A Well-Oiled Machine: How Branding and Positioning Work Together

A Well-Oiled Machine: How Branding and Positioning Work Together

Okay, if I were to ask you what’s the car of your dreams, what would pop into your head? A BMW? Porsche? Maserati? Or maybe a muscle car? Whatever make or model it is, no doubt you have a mental picture of its sleek contours and well-proportioned body. And you could easily imagine how it would feel to drive your dream car on a deserted highway or through some scenic landscape.

What you may not readily think of is what’s under the hood of your dream car. The nuts and bolts. The oil and grease. The mechanisms that drive the pistons which work together to propel your car forward. Still, a dream car is only a dream (and not a nightmare) when it enjoys a combination of these two critical factors: it matches your perceptions and it functions well.

In the same way, branding and positioning work together to drive business growth. Branding could be compared to the perceptual aspects of a company; e.g., what your customers expect and desire.

Positioning, on the other hand, is more like the nuts and bolts of the marketing engine. It allows an organization to turn the concept of a brand into a (profitable) reality.

But how exactly do branding and positioning work together? What examples can we turn to for real-world application? And what can you do to implement an effective branding and positioning strategy? Well, first of all, let’s start with some definitions.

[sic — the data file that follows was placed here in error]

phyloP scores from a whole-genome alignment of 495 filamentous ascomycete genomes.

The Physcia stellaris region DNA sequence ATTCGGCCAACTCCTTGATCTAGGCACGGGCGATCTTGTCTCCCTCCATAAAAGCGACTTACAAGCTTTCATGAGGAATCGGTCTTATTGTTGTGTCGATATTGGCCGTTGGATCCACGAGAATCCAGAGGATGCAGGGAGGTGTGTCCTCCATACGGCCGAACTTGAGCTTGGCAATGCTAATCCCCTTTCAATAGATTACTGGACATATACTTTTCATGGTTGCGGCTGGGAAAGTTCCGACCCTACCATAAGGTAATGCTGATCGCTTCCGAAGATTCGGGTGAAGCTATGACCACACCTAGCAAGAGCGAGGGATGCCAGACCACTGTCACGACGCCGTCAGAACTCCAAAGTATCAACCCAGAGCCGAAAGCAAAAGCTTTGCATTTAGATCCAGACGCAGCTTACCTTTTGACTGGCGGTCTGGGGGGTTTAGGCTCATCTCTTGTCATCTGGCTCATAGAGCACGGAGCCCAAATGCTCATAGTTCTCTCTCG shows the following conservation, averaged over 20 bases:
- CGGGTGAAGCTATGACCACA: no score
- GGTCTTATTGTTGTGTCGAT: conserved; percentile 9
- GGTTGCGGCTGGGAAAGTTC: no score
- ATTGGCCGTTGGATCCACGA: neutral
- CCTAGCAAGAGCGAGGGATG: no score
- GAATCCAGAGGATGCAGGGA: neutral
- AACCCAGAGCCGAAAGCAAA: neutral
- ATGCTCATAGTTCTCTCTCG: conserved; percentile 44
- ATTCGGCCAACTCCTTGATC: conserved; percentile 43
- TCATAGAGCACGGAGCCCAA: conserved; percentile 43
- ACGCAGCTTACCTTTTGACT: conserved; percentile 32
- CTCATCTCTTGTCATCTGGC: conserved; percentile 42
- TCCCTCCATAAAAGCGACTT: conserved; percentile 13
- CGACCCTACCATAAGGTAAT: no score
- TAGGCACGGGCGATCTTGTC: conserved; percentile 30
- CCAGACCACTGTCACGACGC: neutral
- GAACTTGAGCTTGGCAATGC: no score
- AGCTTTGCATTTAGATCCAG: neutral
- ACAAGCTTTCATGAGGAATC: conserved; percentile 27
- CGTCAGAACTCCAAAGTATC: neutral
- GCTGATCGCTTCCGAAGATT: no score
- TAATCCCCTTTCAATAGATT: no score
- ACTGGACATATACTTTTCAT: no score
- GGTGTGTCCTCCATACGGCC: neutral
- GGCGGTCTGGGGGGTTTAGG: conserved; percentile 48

What is Branding?

The term “brand” gets thrown around a lot nowadays. It’s become a buzzword that has oversaturated the Internet and marketing world. But to what does it actually refer?

According to Entrepreneur.com, put simply, branding is your promise to the customer. It is your corporate identity; what distinguishes you from the competition. It encompasses not only your product and services, but your values, mission, persona, and unique selling point (USP).

Just as the word “brand” originally referred to the searing mark left upon cattle for identification purposes, you want your company’s brand to “burn” a lasting (and of course favorable) impression onto your customers’ minds.

What is Positioning?

Positioning is all about the details of how you implement your branding strategy. You know who you are and what you offer. Now, you are looking for the most effective way to impart this information to the consumer base.

For most companies, the first step in crafting an effective positioning strategy is performing a target market analysis. In other words, you are thoroughly researching the people to whom you want to advertise your products and services.

This analysis should ideally combine demographics with empathy. You may begin by asking questions such as: What is the targeted age group? Gender? Income level?

Once you find those figures, then it’s time to get a little more creative. What shared values do these consumers have? What are they looking for in this product category? What frustrations do they currently experience with similar, or competing products? What is the one thing that would improve their experience above all others?

Once the target market analysis has been completed, it’s time to implement your positioning strategy. There are several areas in which your positioning objectives will inform your marketing decisions. For instance: